Then came the first codeROOD action camp and mass action in June 2017: taking over Amsterdam’s coal harbour for a day with over 300 people, bringing the iconic look of white overalls to the often forgotten, dirtiest corner of the city. With this action we grew in confidence at the frontlines as well as behind the scenes. This action was enough to put “radical climate activists” into the radar of the Dutch State’s counter-terrorism unit — a label we wear with pride.

A year later, we stepped out of our (Randstad) comfort zone and took our solidarity to the most important ‘sacrifice zone’ in the continental Netherlands: the province of Groningen, where the people of Groningen are suffering from decades of earthquake-inducing gas extraction. This involved months of building alliances with local activists and upholding the values of our international movement, building on the local organising work that had been done by others like GroenFront and Milieudefensie.

Foto: Nora Boerding

The result has been the largest civil disobedience action for climate justice at that time. In August 2018, over six hundred people organised into five groups (“fingers”) reached our target, the entrance to the tank park in Farmsum, by foot, train, bus, bike and boat to set up a three-day blockade with 650 people. By disrupting this chokepoint we supported people in Groningen in raising the urgency of their situation and contributed to pressure the government to close the gas field. This was also the first time that the climate movement was met with severe police violence in the Netherlands. By uniting with the rightfully angry people in Groningen we became a threat to the status quo.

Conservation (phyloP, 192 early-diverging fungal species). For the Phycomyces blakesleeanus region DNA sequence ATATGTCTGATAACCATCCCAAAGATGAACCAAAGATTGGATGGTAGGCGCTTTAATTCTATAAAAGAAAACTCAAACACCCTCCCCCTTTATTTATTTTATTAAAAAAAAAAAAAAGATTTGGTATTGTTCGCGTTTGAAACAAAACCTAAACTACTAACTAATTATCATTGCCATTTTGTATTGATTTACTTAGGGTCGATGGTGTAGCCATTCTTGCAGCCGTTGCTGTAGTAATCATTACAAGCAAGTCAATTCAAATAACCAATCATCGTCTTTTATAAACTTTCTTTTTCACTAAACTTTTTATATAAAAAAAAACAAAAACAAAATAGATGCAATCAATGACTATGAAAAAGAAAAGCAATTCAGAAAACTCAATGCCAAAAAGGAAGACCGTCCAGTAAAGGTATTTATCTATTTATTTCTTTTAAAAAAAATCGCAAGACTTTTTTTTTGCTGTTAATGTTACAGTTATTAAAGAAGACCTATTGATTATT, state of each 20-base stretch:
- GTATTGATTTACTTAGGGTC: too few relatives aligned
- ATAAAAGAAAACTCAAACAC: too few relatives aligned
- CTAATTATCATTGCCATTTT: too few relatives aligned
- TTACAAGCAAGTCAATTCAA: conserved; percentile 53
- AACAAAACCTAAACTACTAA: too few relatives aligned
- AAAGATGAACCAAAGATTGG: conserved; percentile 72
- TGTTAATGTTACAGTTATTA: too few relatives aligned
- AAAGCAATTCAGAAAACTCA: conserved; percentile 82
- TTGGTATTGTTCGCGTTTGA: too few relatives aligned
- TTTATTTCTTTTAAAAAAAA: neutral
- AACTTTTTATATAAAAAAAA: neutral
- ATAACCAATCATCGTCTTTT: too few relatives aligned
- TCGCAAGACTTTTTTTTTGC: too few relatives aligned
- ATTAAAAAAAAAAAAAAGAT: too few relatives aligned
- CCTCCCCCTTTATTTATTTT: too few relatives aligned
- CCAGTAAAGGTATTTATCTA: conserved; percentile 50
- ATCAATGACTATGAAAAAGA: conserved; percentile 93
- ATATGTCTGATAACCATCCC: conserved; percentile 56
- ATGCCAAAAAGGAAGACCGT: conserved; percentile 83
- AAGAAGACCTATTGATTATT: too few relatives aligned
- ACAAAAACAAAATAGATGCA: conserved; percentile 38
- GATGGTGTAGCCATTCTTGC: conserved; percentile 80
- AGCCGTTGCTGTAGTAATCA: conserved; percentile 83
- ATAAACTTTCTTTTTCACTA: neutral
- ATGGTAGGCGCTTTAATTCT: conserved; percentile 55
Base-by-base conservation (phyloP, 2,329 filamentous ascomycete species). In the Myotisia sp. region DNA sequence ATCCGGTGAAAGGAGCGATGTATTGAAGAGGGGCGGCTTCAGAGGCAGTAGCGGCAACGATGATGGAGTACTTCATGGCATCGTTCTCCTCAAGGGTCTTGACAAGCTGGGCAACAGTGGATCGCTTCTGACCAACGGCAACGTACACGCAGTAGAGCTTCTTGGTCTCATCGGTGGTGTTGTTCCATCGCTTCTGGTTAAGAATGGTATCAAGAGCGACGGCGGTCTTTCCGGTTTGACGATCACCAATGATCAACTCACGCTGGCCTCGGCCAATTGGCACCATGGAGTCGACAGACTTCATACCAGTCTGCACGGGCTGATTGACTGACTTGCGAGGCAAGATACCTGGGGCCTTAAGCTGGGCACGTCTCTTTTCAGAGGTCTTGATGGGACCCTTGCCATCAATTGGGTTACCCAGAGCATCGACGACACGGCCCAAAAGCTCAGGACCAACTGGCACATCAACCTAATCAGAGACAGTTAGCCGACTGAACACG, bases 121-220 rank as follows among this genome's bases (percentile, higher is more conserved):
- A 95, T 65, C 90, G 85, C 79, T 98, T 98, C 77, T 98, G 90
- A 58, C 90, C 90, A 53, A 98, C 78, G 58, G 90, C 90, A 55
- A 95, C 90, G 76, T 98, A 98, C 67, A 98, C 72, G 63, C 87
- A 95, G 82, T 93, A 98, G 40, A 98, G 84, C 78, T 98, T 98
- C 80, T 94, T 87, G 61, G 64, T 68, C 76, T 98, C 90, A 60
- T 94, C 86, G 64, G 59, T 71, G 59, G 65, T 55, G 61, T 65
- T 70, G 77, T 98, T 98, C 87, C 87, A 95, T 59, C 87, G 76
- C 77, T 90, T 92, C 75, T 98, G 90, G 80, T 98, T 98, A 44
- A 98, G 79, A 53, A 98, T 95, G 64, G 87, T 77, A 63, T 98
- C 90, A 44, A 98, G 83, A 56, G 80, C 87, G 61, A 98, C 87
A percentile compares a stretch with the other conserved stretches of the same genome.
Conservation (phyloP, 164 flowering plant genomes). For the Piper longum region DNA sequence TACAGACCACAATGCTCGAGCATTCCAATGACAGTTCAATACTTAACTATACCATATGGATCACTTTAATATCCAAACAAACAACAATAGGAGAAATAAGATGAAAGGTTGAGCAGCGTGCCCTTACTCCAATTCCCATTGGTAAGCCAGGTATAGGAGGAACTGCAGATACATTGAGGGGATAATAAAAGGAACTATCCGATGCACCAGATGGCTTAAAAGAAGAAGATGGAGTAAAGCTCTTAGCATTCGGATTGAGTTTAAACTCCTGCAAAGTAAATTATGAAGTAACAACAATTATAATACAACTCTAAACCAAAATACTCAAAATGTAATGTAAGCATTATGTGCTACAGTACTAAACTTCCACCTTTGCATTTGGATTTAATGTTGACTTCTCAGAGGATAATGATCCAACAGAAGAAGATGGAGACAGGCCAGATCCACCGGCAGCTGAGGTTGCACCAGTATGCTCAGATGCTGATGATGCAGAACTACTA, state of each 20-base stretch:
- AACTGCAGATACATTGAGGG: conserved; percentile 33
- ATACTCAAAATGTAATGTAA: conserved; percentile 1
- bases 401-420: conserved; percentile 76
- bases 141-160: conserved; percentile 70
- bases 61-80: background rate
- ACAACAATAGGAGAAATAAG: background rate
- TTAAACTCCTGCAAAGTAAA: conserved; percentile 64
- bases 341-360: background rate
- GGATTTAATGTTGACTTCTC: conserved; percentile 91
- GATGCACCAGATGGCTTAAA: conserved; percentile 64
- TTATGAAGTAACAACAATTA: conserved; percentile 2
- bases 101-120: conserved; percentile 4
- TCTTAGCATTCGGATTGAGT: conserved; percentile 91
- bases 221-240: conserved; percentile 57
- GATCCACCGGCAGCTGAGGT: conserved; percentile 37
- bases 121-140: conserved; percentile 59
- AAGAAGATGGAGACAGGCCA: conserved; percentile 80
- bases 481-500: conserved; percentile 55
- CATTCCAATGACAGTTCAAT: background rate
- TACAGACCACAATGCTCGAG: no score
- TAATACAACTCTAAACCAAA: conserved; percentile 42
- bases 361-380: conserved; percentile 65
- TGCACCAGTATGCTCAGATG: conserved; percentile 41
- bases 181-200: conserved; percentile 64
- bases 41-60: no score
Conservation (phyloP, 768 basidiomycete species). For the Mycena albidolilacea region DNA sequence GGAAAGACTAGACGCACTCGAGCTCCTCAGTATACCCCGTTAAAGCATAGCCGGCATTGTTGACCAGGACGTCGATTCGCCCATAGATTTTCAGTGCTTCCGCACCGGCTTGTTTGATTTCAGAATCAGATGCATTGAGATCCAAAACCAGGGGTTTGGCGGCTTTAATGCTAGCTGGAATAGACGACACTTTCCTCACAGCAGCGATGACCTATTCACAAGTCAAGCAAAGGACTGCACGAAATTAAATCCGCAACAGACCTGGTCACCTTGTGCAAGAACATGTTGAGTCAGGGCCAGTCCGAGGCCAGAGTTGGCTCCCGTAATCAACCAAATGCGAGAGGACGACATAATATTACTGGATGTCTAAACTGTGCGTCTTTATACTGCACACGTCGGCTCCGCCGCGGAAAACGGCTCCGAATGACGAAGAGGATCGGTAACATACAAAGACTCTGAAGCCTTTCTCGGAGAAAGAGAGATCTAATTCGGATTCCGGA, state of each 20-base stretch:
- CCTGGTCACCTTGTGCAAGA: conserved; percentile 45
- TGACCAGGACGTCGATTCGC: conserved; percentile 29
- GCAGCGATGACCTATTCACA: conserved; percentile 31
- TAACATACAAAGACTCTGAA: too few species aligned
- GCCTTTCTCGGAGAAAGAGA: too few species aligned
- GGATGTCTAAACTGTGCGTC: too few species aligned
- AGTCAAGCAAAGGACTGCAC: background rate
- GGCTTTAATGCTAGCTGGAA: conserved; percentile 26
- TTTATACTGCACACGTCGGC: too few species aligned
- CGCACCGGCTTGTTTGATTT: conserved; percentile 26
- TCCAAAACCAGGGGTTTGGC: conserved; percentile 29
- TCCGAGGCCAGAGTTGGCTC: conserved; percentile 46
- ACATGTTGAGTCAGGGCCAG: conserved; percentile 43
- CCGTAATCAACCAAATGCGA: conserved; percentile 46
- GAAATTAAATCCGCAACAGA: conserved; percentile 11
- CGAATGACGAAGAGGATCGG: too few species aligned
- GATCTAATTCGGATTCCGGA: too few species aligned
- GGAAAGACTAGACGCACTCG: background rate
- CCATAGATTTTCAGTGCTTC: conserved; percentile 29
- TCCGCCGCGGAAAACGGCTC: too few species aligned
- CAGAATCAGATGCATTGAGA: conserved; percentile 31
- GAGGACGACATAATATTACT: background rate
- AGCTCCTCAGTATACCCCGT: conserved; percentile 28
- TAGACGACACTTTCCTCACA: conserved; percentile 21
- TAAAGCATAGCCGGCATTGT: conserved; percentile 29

This successful camp and mass action also revealed some of our challenges as a collective. The campaign exhausted many core organisers, and we did not have a clear next step for the influx of newcomers. Many of us also had to confront our own predominantly white, urban, middle-class biases. We pursued this difficult but necessary introspection as we supported Kick Out Zwarte Piet actions. Addressing privilege, intersectionality and decolonisation remained an ongoing learning process as we took the movement forward.

We pursued our movement-building efforts with the Bloc for Radical Climate Justice at the historic 2019 Climate March in Amsterdam which brought 40.000 people into the streets. Organised in collaboration with Fossil Free Culture NL and bringing together more than 20 organisations, our bloc called for a more “intersectional, anti-capitalist, disobedient, decolonial and solidary” movement. More recently, the broad-tent protest rebranded itself as March for Climate and Justice to incorporate some of these values.


By 2019, the movement had reached a tipping point: momentum was building around Climate Strikes all over the world, Extinction Rebellion spreading from the UK and the Sunrise Movement in the US. To put it bluntly: we were no longer the only ones in the Netherlands taking disobedient climate action. This prompted us to reflect on our role in this evolving landscape. We asked ourselves how to pass on our experience and analysis to a new generation entering the movement.